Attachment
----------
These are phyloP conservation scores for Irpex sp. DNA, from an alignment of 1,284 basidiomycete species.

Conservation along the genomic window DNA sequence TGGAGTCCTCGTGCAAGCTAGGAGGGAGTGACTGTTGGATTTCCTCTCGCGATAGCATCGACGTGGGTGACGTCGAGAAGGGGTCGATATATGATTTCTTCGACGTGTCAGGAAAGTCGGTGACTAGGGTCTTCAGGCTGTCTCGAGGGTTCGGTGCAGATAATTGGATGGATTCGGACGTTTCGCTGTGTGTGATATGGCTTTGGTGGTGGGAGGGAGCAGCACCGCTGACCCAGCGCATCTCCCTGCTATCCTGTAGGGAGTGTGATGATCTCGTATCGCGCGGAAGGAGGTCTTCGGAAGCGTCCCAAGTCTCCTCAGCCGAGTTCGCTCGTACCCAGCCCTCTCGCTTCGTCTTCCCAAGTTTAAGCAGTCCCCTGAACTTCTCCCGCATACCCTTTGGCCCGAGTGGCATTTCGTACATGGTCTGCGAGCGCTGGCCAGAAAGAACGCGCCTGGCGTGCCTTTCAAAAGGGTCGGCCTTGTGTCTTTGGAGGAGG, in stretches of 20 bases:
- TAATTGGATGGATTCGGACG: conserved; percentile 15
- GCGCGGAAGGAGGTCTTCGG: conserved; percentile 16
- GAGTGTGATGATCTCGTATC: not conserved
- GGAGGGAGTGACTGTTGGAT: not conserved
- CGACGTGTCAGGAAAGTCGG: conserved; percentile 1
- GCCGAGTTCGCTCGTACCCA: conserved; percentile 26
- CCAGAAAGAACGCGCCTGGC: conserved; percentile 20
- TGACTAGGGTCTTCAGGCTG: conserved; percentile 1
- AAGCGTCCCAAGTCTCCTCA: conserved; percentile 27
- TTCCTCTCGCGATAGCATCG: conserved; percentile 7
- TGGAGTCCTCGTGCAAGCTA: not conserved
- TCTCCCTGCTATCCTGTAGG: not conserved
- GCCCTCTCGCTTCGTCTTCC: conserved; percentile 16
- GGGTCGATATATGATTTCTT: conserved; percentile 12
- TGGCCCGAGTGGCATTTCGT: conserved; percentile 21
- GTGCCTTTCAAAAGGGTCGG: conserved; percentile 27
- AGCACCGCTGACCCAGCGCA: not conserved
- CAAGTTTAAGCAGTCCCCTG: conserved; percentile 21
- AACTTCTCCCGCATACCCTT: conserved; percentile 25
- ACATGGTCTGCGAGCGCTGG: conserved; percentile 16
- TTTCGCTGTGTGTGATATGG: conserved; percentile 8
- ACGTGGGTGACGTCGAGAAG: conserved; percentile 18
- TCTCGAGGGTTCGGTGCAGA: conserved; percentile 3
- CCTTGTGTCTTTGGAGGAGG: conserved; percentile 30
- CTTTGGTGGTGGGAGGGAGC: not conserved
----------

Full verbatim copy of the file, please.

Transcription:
These are phyloP conservation scores for Irpex sp. DNA, from an alignment of 1,284 basidiomycete species.

Conservation along the genomic window DNA sequence TGGAGTCCTCGTGCAAGCTAGGAGGGAGTGACTGTTGGATTTCCTCTCGCGATAGCATCGACGTGGGTGACGTCGAGAAGGGGTCGATATATGATTTCTTCGACGTGTCAGGAAAGTCGGTGACTAGGGTCTTCAGGCTGTCTCGAGGGTTCGGTGCAGATAATTGGATGGATTCGGACGTTTCGCTGTGTGTGATATGGCTTTGGTGGTGGGAGGGAGCAGCACCGCTGACCCAGCGCATCTCCCTGCTATCCTGTAGGGAGTGTGATGATCTCGTATCGCGCGGAAGGAGGTCTTCGGAAGCGTCCCAAGTCTCCTCAGCCGAGTTCGCTCGTACCCAGCCCTCTCGCTTCGTCTTCCCAAGTTTAAGCAGTCCCCTGAACTTCTCCCGCATACCCTTTGGCCCGAGTGGCATTTCGTACATGGTCTGCGAGCGCTGGCCAGAAAGAACGCGCCTGGCGTGCCTTTCAAAAGGGTCGGCCTTGTGTCTTTGGAGGAGG, in stretches of 20 bases:
- TAATTGGATGGATTCGGACG: conserved; percentile 15
- GCGCGGAAGGAGGTCTTCGG: conserved; percentile 16
- GAGTGTGATGATCTCGTATC: not conserved
- GGAGGGAGTGACTGTTGGAT: not conserved
- CGACGTGTCAGGAAAGTCGG: conserved; percentile 1
- GCCGAGTTCGCTCGTACCCA: conserved; percentile 26
- CCAGAAAGAACGCGCCTGGC: conserved; percentile 20
- TGACTAGGGTCTTCAGGCTG: conserved; percentile 1
- AAGCGTCCCAAGTCTCCTCA: conserved; percentile 27
- TTCCTCTCGCGATAGCATCG: conserved; percentile 7
- TGGAGTCCTCGTGCAAGCTA: not conserved
- TCTCCCTGCTATCCTGTAGG: not conserved
- GCCCTCTCGCTTCGTCTTCC: conserved; percentile 16
- GGGTCGATATATGATTTCTT: conserved; percentile 12
- TGGCCCGAGTGGCATTTCGT: conserved; percentile 21
- GTGCCTTTCAAAAGGGTCGG: conserved; percentile 27
- AGCACCGCTGACCCAGCGCA: not conserved
- CAAGTTTAAGCAGTCCCCTG: conserved; percentile 21
- AACTTCTCCCGCATACCCTT: conserved; percentile 25
- ACATGGTCTGCGAGCGCTGG: conserved; percentile 16
- TTTCGCTGTGTGTGATATGG: conserved; percentile 8
- ACGTGGGTGACGTCGAGAAG: conserved; percentile 18
- TCTCGAGGGTTCGGTGCAGA: conserved; percentile 3
- CCTTGTGTCTTTGGAGGAGG: conserved; percentile 30
- CTTTGGTGGTGGGAGGGAGC: not conserved